Chemistry is Tricky

Thanks to Ryan Mattson for sharing this link in which Derek Lowe debunks criticisms of some of the foods we consume on the grounds that they contain chemicals we shouldn’t be ingesting. For example, an uninformed author suggests brominated vegetable oil shouldn’t be part of our diet, since “Bromine is a chemical used to stop CARPETS FROM CATCHING ON FIRE, so you can see why drinking it may not be the best idea. BVO is linked to major organ system damage, birth defects, growth problems, schizophrenia, and hearing loss”. Derek Lowe counters:

Now, if the author had known any chemistry, this would have looked a lot more impressive. Bromine isn’t just used to keep carpets from catching on fire – bromine is a hideously toxic substance that will scar you with permanent chemical burns and whose vapors will destroy your lungs. Drinking bromine is not just a bad idea; drinking bromine is guaranteed agonizing death. There, see what a little knowledge will do for you?

But you know something? You can say the same thing for chlorine. After all, it’s right next to bromine in the same column of the periodic table. And its use in World War I as a battlefield gas should be testimony enough. (They tried bromine, too, never fear). But chlorine is also the major part, by weight, of table salt. So which is it? Toxic death gas or universal table seasoning?

Knowledge again. It’s both. Elemental chlorine (and elemental bromine) are very different things than their ions (chloride and bromide), and both of those are very different things again when either one is bonded to a carbon atom. That’s chemistry for you in a nutshell, knowing these differences and understanding why they happen and how to use them.

The simple presence of nuance in an argument (bromine can be very dangerous or very safe, depending on the form it takes) is enough to make some folks’ brains hurt. It’s true that when issues seem complex, multi-dimensional, or wicked, discussants should take extra care not to misstep. Here, even in a fairly fact-based discussion of the consequences of consuming certain chemicals, wrongness abounds.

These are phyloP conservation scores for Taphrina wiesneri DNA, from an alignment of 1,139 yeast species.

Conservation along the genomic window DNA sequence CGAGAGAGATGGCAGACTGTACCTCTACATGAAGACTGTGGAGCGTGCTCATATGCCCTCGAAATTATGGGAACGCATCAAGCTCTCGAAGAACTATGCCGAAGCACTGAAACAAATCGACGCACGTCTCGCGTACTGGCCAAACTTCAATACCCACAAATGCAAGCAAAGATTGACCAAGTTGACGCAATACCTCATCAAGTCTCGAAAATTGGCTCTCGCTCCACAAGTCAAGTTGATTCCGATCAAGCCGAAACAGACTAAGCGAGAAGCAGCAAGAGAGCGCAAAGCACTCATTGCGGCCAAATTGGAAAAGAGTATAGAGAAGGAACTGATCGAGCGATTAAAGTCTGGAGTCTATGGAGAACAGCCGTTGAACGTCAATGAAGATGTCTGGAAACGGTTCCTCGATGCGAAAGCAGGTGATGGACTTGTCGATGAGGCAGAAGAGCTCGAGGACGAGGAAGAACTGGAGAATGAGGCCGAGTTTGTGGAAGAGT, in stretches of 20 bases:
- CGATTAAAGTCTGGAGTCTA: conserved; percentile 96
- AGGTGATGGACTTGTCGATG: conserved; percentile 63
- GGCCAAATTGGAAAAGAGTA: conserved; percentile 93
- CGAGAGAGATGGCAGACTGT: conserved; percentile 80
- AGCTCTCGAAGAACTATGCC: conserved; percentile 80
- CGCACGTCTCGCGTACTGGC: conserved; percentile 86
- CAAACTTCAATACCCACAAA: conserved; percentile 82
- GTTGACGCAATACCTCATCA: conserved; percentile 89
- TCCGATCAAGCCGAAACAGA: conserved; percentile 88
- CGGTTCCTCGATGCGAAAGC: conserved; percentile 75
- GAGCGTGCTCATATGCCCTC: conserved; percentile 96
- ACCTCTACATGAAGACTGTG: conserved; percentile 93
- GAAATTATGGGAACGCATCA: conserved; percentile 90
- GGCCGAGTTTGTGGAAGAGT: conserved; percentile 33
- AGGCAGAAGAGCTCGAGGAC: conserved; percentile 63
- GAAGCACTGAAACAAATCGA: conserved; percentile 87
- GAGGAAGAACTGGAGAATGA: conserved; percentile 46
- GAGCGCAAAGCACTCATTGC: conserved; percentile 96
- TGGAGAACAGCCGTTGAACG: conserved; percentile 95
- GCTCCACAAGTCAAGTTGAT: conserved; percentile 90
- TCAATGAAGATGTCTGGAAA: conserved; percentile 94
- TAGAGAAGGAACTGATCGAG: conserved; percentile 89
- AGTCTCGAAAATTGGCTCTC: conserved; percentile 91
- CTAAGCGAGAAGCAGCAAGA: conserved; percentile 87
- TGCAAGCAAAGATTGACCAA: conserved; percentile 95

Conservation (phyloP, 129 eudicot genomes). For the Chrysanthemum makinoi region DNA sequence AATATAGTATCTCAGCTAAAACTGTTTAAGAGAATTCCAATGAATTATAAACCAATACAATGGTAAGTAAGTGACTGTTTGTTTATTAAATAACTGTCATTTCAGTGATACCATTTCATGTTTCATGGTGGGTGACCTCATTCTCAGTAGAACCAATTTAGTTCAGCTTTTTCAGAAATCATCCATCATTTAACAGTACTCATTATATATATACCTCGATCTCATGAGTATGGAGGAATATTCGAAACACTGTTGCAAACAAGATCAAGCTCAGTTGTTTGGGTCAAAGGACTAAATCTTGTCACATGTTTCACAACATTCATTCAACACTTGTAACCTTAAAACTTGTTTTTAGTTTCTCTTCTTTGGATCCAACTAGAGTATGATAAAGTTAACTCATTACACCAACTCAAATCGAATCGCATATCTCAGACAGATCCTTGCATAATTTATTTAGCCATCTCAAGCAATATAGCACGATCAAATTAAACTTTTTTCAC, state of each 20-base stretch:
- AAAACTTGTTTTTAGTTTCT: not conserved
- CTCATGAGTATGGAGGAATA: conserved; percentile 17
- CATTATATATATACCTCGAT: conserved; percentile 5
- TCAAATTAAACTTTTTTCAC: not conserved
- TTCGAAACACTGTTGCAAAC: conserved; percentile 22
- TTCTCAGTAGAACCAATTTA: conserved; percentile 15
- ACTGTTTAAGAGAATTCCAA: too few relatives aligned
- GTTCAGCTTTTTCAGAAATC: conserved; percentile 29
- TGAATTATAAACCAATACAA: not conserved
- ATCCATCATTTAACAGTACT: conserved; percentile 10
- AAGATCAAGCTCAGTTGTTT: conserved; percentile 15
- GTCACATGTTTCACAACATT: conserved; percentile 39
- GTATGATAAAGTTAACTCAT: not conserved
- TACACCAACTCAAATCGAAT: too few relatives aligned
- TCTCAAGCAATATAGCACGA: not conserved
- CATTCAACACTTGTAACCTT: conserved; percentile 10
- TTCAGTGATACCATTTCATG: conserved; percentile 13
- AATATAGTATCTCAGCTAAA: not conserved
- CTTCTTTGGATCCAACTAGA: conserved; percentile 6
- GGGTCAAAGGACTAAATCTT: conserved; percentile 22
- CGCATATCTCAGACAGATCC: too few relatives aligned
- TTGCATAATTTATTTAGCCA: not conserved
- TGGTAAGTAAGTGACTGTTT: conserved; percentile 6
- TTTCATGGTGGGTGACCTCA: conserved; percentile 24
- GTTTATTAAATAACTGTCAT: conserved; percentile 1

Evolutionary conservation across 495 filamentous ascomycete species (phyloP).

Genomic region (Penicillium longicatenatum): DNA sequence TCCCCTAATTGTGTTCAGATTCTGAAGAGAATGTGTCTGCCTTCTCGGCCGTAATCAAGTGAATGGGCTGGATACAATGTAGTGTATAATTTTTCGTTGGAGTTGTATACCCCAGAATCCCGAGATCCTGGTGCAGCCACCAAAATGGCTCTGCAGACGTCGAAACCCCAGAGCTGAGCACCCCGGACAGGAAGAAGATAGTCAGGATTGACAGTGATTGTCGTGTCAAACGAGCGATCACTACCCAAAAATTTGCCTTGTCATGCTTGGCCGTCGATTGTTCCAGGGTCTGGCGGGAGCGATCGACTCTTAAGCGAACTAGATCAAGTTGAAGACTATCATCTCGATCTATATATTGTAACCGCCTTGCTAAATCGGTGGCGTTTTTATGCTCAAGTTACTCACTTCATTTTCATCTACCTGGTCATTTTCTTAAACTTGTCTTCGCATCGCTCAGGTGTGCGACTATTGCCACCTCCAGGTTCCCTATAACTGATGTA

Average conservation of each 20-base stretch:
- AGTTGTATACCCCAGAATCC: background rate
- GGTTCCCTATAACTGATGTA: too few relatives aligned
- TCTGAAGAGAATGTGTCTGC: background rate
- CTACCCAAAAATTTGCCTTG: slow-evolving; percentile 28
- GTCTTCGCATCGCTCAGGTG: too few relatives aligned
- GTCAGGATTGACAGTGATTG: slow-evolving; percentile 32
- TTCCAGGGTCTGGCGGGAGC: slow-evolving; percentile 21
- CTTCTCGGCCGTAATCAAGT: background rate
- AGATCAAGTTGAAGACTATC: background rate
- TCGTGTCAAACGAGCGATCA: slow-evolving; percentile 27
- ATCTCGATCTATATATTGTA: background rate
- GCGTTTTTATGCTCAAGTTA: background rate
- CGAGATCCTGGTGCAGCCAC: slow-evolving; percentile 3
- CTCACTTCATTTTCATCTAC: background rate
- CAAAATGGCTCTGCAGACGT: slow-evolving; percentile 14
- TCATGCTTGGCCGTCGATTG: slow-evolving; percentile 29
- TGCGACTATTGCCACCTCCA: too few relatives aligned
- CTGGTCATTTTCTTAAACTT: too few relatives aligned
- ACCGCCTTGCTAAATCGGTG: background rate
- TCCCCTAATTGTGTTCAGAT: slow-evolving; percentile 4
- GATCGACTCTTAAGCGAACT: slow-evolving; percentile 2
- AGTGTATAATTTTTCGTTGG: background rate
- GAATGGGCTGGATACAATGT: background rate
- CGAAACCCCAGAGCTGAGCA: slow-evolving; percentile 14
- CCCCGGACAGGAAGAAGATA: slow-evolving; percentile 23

Which brings me to the broader point, also emphasized by Lowe: check your facts. As a consumer of information, we all have a duty to read critically. Think about what you read, examine the arguments, and use a little logic. I’d like to affirm that you can trust what you read, because journalists are universally well-informed and unbiased – but you’d probably just laugh at me.

Or, as Lowe puts it:

The author of the BuzzFeed article knows painfully little about chemistry and biology. But that apparently wasn’t a barrier: righteous conviction (and the worldview mentioned in the above three paragraphs) are enough, right? Wrong. Ten minutes of unbiased reading would have served to poke holes all through most of the article’s main points. I’ve spent more than ten minutes (as you can probably tell), and there’s hardly one stone left standing on another. As a scientist, I find sloppiness at this level not only stupid, not only time-wasting, but downright offensive. Couldn’t anyone be bothered to look anything up? There are facts in this world, you know. Learn a few.



  1. Yeah, I saw that article by Lowe – excellent points. We can trust facts. I just wish it wasn’t so difficult for the general public to get accurate info./facts about health and other highly important topics! For some less-than-critical thinkers, it’s difficult to discern fact from opinion, and similarly, a trustworthy source of information from an untrustworthy one. This discussion supports the need for education in critical thinking from as young an age as possible. Such an important life skill.

  2. And something I’m always working to emphasize in my classes and on the blog. Ways of discerning good sources from less credible ones. Particularly when issues are complex and not so straightforward, there can be major challenges. Nuance is difficult enough to convey to an audience (and hard enough to think about) – and this is often exacerbated by a need for the article to have an easy-to-grasp conclusion like “X is good/bad.” When the real answer is “X is sometimes good but sometimes bad,” the article seems less marketable. But like it or not, very often these are the most accurate conclusions we have. They need to be better communicated.

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